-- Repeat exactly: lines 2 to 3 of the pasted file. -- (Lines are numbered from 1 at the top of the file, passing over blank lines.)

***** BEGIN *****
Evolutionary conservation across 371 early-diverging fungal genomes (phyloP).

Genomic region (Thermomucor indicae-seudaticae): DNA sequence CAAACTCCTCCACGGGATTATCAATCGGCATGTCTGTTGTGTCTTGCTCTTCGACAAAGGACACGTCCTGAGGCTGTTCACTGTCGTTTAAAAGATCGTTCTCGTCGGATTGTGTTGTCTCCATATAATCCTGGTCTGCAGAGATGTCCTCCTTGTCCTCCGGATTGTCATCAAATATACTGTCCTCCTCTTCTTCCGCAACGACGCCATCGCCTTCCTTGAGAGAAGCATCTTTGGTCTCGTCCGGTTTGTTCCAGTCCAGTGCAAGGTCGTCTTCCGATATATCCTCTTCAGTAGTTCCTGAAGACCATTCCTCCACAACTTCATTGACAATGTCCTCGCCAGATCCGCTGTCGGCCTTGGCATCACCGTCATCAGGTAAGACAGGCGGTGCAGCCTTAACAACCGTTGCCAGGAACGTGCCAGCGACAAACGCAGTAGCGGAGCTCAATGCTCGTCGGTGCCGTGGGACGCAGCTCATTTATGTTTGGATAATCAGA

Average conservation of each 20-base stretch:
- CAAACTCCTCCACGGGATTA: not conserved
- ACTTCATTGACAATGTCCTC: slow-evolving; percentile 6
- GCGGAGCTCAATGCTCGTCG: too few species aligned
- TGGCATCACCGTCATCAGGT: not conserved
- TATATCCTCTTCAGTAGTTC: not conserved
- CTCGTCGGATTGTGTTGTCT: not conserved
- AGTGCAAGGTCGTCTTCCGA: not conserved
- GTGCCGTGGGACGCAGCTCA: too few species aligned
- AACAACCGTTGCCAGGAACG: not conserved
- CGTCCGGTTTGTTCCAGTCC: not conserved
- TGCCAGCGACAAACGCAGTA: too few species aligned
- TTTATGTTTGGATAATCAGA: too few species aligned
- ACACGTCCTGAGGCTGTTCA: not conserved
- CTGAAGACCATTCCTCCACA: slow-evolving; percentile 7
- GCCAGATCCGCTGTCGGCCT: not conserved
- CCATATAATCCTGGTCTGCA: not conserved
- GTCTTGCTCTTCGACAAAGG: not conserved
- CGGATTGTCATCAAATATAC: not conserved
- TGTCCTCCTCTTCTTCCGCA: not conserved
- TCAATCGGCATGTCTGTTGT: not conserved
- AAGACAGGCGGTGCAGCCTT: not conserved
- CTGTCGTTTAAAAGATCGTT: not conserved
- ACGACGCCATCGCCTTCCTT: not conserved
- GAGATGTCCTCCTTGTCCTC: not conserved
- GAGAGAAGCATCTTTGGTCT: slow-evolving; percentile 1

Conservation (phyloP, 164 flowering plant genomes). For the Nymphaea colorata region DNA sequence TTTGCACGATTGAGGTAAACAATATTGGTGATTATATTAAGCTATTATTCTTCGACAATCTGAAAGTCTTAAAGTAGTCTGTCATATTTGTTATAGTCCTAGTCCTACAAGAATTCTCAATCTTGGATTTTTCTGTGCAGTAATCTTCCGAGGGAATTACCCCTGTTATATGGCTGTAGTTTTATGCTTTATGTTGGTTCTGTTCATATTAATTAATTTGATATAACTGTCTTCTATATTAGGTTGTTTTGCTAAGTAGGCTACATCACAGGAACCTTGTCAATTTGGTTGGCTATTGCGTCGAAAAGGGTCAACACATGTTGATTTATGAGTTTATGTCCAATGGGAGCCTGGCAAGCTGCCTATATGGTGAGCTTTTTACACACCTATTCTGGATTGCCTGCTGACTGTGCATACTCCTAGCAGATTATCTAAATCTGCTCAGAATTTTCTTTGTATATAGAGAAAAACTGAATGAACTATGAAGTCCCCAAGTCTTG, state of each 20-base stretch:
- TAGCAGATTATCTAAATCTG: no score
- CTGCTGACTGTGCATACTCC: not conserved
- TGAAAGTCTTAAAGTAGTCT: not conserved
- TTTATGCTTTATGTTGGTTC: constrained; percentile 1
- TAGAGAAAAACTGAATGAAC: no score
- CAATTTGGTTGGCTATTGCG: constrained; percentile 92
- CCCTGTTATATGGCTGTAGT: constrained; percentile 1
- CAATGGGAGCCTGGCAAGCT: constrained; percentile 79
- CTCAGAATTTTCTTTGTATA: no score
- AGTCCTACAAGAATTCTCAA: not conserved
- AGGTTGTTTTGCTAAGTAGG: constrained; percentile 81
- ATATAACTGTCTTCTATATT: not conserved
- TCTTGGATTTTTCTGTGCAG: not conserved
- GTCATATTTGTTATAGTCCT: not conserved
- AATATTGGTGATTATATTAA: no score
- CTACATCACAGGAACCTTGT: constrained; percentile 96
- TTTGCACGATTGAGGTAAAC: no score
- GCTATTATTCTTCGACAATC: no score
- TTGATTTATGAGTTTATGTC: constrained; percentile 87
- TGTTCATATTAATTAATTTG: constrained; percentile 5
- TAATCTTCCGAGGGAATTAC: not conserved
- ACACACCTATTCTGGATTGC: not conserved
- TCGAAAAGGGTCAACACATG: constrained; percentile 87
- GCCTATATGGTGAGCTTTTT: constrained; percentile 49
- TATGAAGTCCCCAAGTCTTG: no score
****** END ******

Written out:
Genomic region (Thermomucor indicae-seudaticae): DNA sequence CAAACTCCTCCACGGGATTATCAATCGGCATGTCTGTTGTGTCTTGCTCTTCGACAAAGGACACGTCCTGAGGCTGTTCACTGTCGTTTAAAAGATCGTTCTCGTCGGATTGTGTTGTCTCCATATAATCCTGGTCTGCAGAGATGTCCTCCTTGTCCTCCGGATTGTCATCAAATATACTGTCCTCCTCTTCTTCCGCAACGACGCCATCGCCTTCCTTGAGAGAAGCATCTTTGGTCTCGTCCGGTTTGTTCCAGTCCAGTGCAAGGTCGTCTTCCGATATATCCTCTTCAGTAGTTCCTGAAGACCATTCCTCCACAACTTCATTGACAATGTCCTCGCCAGATCCGCTGTCGGCCTTGGCATCACCGTCATCAGGTAAGACAGGCGGTGCAGCCTTAACAACCGTTGCCAGGAACGTGCCAGCGACAAACGCAGTAGCGGAGCTCAATGCTCGTCGGTGCCGTGGGACGCAGCTCATTTATGTTTGGATAATCAGA

Average conservation of each 20-base stretch: